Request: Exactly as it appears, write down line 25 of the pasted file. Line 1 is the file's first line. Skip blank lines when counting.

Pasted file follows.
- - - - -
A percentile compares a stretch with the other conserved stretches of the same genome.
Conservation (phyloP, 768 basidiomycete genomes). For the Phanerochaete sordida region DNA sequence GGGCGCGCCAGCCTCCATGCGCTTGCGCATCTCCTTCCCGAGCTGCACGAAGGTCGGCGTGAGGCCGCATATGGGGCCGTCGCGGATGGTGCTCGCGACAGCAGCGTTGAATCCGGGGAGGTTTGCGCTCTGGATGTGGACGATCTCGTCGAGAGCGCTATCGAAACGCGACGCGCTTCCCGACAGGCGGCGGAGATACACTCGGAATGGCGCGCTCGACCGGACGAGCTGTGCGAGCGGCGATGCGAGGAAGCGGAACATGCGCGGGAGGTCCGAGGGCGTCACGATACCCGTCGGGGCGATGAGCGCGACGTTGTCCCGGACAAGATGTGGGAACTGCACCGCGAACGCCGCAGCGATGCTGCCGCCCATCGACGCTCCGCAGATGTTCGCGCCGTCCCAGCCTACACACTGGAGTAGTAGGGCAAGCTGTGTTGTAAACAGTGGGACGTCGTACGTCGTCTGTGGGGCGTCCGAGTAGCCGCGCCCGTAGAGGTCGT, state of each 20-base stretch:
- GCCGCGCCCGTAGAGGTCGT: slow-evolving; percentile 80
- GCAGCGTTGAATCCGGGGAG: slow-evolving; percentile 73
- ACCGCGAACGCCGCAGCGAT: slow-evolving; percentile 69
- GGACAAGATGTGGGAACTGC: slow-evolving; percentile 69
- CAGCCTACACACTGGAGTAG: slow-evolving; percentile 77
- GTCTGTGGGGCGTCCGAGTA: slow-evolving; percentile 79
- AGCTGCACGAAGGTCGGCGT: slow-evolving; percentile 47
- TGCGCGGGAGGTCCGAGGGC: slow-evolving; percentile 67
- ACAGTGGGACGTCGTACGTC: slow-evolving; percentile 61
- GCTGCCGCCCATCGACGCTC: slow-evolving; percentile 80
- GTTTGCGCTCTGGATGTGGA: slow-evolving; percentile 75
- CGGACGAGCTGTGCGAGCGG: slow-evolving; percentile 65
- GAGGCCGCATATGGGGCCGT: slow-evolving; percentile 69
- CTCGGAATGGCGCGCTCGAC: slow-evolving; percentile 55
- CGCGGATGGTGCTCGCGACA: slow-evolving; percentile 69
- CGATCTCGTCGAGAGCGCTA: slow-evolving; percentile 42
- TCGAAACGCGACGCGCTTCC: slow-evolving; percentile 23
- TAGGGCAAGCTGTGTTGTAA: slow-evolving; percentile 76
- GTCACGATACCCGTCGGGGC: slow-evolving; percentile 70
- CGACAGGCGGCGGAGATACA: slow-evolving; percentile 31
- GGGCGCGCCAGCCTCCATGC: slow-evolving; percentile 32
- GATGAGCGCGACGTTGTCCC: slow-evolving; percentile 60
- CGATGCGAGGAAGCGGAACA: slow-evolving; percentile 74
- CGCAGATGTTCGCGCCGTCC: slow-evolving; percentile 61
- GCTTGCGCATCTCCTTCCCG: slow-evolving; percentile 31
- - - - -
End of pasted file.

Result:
- CGATGCGAGGAAGCGGAACA: slow-evolving; percentile 74